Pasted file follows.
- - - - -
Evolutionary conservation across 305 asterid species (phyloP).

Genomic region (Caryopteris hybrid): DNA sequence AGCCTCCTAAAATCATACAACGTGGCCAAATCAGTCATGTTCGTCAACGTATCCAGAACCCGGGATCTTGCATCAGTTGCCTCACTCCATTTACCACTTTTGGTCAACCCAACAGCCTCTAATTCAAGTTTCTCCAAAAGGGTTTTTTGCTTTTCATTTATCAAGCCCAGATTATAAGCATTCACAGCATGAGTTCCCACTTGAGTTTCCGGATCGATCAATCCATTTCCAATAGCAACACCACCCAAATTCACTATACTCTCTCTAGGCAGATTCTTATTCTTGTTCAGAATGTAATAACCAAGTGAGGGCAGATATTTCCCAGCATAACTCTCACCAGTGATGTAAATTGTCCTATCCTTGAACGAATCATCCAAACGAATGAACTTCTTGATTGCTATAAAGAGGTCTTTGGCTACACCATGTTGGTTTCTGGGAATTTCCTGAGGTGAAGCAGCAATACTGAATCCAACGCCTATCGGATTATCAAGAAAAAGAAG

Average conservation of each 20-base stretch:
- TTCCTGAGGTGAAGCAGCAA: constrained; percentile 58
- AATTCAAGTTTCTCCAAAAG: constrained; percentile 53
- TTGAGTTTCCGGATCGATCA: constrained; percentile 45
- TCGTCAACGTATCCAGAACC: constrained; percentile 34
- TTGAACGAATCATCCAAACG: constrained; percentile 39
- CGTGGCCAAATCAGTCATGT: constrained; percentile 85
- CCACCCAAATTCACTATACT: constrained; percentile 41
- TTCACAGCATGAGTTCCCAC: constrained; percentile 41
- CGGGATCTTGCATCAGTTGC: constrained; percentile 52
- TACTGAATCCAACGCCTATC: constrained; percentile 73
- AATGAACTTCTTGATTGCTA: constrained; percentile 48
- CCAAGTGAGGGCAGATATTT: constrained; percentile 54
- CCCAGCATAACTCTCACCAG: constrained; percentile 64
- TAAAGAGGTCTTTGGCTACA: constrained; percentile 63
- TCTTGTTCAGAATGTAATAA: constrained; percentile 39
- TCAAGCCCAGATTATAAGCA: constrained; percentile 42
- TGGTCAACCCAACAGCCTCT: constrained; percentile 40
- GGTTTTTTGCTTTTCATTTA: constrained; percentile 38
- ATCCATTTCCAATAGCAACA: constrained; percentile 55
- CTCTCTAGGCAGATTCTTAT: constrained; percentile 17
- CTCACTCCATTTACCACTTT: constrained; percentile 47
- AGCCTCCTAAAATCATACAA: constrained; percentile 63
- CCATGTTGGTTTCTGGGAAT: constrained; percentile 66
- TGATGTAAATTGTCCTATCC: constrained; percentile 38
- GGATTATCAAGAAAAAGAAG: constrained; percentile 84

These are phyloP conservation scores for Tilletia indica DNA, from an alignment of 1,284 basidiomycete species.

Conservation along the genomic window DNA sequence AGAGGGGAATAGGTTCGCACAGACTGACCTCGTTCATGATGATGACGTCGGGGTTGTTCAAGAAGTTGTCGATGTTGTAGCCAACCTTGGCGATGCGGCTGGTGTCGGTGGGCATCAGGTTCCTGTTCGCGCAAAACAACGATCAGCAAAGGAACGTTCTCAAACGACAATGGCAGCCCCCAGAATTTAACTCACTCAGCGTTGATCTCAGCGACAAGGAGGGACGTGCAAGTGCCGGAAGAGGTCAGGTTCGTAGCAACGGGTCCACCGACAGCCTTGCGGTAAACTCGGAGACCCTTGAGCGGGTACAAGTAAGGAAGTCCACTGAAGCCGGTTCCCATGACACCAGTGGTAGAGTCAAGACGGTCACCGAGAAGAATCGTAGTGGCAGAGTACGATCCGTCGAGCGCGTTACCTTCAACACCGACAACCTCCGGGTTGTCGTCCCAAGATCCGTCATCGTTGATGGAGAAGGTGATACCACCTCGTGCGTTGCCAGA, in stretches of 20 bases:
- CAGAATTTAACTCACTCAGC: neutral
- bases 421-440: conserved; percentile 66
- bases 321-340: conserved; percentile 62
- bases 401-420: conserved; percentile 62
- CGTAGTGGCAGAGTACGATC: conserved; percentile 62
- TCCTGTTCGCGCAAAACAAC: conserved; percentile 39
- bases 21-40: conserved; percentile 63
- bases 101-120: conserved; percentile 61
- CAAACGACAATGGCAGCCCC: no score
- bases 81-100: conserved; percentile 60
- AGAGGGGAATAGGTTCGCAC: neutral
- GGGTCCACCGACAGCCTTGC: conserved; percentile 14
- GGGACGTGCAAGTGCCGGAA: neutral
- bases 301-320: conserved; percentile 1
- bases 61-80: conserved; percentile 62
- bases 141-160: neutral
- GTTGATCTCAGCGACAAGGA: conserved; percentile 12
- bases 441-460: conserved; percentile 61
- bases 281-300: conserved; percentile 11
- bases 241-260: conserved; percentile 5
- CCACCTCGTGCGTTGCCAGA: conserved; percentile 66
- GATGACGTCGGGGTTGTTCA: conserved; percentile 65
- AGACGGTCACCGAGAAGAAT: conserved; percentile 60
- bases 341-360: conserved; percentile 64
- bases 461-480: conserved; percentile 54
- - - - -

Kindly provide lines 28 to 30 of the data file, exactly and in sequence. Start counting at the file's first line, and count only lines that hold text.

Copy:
- GGATTATCAAGAAAAAGAAG: constrained; percentile 84

These are phyloP conservation scores for Tilletia indica DNA, from an alignment of 1,284 basidiomycete species.

Conservation along the genomic window DNA sequence AGAGGGGAATAGGTTCGCACAGACTGACCTCGTTCATGATGATGACGTCGGGGTTGTTCAAGAAGTTGTCGATGTTGTAGCCAACCTTGGCGATGCGGCTGGTGTCGGTGGGCATCAGGTTCCTGTTCGCGCAAAACAACGATCAGCAAAGGAACGTTCTCAAACGACAATGGCAGCCCCCAGAATTTAACTCACTCAGCGTTGATCTCAGCGACAAGGAGGGACGTGCAAGTGCCGGAAGAGGTCAGGTTCGTAGCAACGGGTCCACCGACAGCCTTGCGGTAAACTCGGAGACCCTTGAGCGGGTACAAGTAAGGAAGTCCACTGAAGCCGGTTCCCATGACACCAGTGGTAGAGTCAAGACGGTCACCGAGAAGAATCGTAGTGGCAGAGTACGATCCGTCGAGCGCGTTACCTTCAACACCGACAACCTCCGGGTTGTCGTCCCAAGATCCGTCATCGTTGATGGAGAAGGTGATACCACCTCGTGCGTTGCCAGA, in stretches of 20 bases: